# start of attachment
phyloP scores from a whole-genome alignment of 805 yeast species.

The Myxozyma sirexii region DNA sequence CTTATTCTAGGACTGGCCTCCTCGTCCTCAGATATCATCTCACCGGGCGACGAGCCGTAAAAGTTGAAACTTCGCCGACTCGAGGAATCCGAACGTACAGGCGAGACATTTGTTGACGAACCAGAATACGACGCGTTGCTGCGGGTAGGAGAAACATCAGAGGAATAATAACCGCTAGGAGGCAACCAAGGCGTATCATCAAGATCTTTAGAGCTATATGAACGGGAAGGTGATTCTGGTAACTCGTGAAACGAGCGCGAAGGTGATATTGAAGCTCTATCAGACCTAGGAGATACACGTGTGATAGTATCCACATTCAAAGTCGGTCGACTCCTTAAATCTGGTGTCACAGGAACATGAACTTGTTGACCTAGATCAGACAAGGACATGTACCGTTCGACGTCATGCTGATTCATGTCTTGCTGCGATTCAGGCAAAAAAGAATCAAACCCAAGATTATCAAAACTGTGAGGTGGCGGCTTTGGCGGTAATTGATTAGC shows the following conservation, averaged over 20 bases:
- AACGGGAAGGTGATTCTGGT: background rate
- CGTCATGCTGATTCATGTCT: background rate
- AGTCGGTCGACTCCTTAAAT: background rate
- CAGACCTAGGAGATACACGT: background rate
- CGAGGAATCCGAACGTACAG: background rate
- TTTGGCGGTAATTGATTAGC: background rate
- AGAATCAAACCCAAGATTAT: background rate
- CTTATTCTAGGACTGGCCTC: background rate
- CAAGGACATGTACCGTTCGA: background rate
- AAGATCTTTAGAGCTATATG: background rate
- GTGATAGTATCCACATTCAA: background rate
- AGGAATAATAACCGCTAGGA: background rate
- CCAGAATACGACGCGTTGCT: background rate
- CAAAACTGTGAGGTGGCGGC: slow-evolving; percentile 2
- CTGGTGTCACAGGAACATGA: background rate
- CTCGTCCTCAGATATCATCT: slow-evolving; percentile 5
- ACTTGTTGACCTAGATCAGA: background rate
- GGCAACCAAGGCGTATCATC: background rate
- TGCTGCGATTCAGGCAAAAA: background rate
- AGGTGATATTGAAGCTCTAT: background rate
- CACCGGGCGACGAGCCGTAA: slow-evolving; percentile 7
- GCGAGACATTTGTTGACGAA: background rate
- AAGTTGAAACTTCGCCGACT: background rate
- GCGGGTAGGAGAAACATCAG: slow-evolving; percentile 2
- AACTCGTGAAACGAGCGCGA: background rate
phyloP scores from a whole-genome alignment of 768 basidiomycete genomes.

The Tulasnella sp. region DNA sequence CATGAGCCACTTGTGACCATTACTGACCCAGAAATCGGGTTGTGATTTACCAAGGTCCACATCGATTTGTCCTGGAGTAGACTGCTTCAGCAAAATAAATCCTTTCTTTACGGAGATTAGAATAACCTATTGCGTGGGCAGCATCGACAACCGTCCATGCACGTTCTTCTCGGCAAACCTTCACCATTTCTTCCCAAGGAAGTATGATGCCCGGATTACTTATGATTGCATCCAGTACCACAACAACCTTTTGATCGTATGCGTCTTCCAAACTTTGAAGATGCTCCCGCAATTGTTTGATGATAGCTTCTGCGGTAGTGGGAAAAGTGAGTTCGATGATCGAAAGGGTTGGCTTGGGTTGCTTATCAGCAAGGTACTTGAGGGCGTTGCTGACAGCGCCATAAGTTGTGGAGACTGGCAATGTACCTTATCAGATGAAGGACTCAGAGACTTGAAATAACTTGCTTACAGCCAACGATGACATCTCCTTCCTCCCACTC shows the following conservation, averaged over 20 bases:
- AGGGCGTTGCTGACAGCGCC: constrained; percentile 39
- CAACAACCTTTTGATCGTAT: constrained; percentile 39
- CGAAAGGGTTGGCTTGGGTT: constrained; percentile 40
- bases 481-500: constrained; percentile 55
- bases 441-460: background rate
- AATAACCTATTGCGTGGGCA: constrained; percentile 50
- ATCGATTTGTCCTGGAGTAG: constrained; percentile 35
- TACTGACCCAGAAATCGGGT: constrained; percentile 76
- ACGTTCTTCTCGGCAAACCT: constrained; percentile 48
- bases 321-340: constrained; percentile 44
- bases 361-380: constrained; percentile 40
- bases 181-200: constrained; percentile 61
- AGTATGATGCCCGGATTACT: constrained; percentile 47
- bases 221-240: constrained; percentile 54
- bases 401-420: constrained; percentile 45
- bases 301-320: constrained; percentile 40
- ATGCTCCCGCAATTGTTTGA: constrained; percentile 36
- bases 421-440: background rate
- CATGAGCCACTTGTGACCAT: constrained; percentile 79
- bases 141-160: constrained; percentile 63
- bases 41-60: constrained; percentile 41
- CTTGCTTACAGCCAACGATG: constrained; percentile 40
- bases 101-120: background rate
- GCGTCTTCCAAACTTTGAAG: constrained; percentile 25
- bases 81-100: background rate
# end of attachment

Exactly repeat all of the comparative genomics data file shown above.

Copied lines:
phyloP scores from a whole-genome alignment of 805 yeast species.

The Myxozyma sirexii region DNA sequence CTTATTCTAGGACTGGCCTCCTCGTCCTCAGATATCATCTCACCGGGCGACGAGCCGTAAAAGTTGAAACTTCGCCGACTCGAGGAATCCGAACGTACAGGCGAGACATTTGTTGACGAACCAGAATACGACGCGTTGCTGCGGGTAGGAGAAACATCAGAGGAATAATAACCGCTAGGAGGCAACCAAGGCGTATCATCAAGATCTTTAGAGCTATATGAACGGGAAGGTGATTCTGGTAACTCGTGAAACGAGCGCGAAGGTGATATTGAAGCTCTATCAGACCTAGGAGATACACGTGTGATAGTATCCACATTCAAAGTCGGTCGACTCCTTAAATCTGGTGTCACAGGAACATGAACTTGTTGACCTAGATCAGACAAGGACATGTACCGTTCGACGTCATGCTGATTCATGTCTTGCTGCGATTCAGGCAAAAAAGAATCAAACCCAAGATTATCAAAACTGTGAGGTGGCGGCTTTGGCGGTAATTGATTAGC shows the following conservation, averaged over 20 bases:
- AACGGGAAGGTGATTCTGGT: background rate
- CGTCATGCTGATTCATGTCT: background rate
- AGTCGGTCGACTCCTTAAAT: background rate
- CAGACCTAGGAGATACACGT: background rate
- CGAGGAATCCGAACGTACAG: background rate
- TTTGGCGGTAATTGATTAGC: background rate
- AGAATCAAACCCAAGATTAT: background rate
- CTTATTCTAGGACTGGCCTC: background rate
- CAAGGACATGTACCGTTCGA: background rate
- AAGATCTTTAGAGCTATATG: background rate
- GTGATAGTATCCACATTCAA: background rate
- AGGAATAATAACCGCTAGGA: background rate
- CCAGAATACGACGCGTTGCT: background rate
- CAAAACTGTGAGGTGGCGGC: slow-evolving; percentile 2
- CTGGTGTCACAGGAACATGA: background rate
- CTCGTCCTCAGATATCATCT: slow-evolving; percentile 5
- ACTTGTTGACCTAGATCAGA: background rate
- GGCAACCAAGGCGTATCATC: background rate
- TGCTGCGATTCAGGCAAAAA: background rate
- AGGTGATATTGAAGCTCTAT: background rate
- CACCGGGCGACGAGCCGTAA: slow-evolving; percentile 7
- GCGAGACATTTGTTGACGAA: background rate
- AAGTTGAAACTTCGCCGACT: background rate
- GCGGGTAGGAGAAACATCAG: slow-evolving; percentile 2
- AACTCGTGAAACGAGCGCGA: background rate
phyloP scores from a whole-genome alignment of 768 basidiomycete genomes.

The Tulasnella sp. region DNA sequence CATGAGCCACTTGTGACCATTACTGACCCAGAAATCGGGTTGTGATTTACCAAGGTCCACATCGATTTGTCCTGGAGTAGACTGCTTCAGCAAAATAAATCCTTTCTTTACGGAGATTAGAATAACCTATTGCGTGGGCAGCATCGACAACCGTCCATGCACGTTCTTCTCGGCAAACCTTCACCATTTCTTCCCAAGGAAGTATGATGCCCGGATTACTTATGATTGCATCCAGTACCACAACAACCTTTTGATCGTATGCGTCTTCCAAACTTTGAAGATGCTCCCGCAATTGTTTGATGATAGCTTCTGCGGTAGTGGGAAAAGTGAGTTCGATGATCGAAAGGGTTGGCTTGGGTTGCTTATCAGCAAGGTACTTGAGGGCGTTGCTGACAGCGCCATAAGTTGTGGAGACTGGCAATGTACCTTATCAGATGAAGGACTCAGAGACTTGAAATAACTTGCTTACAGCCAACGATGACATCTCCTTCCTCCCACTC shows the following conservation, averaged over 20 bases:
- AGGGCGTTGCTGACAGCGCC: constrained; percentile 39
- CAACAACCTTTTGATCGTAT: constrained; percentile 39
- CGAAAGGGTTGGCTTGGGTT: constrained; percentile 40
- bases 481-500: constrained; percentile 55
- bases 441-460: background rate
- AATAACCTATTGCGTGGGCA: constrained; percentile 50
- ATCGATTTGTCCTGGAGTAG: constrained; percentile 35
- TACTGACCCAGAAATCGGGT: constrained; percentile 76
- ACGTTCTTCTCGGCAAACCT: constrained; percentile 48
- bases 321-340: constrained; percentile 44
- bases 361-380: constrained; percentile 40
- bases 181-200: constrained; percentile 61
- AGTATGATGCCCGGATTACT: constrained; percentile 47
- bases 221-240: constrained; percentile 54
- bases 401-420: constrained; percentile 45
- bases 301-320: constrained; percentile 40
- ATGCTCCCGCAATTGTTTGA: constrained; percentile 36
- bases 421-440: background rate
- CATGAGCCACTTGTGACCAT: constrained; percentile 79
- bases 141-160: constrained; percentile 63
- bases 41-60: constrained; percentile 41
- CTTGCTTACAGCCAACGATG: constrained; percentile 40
- bases 101-120: background rate
- GCGTCTTCCAAACTTTGAAG: constrained; percentile 25
- bases 81-100: background rate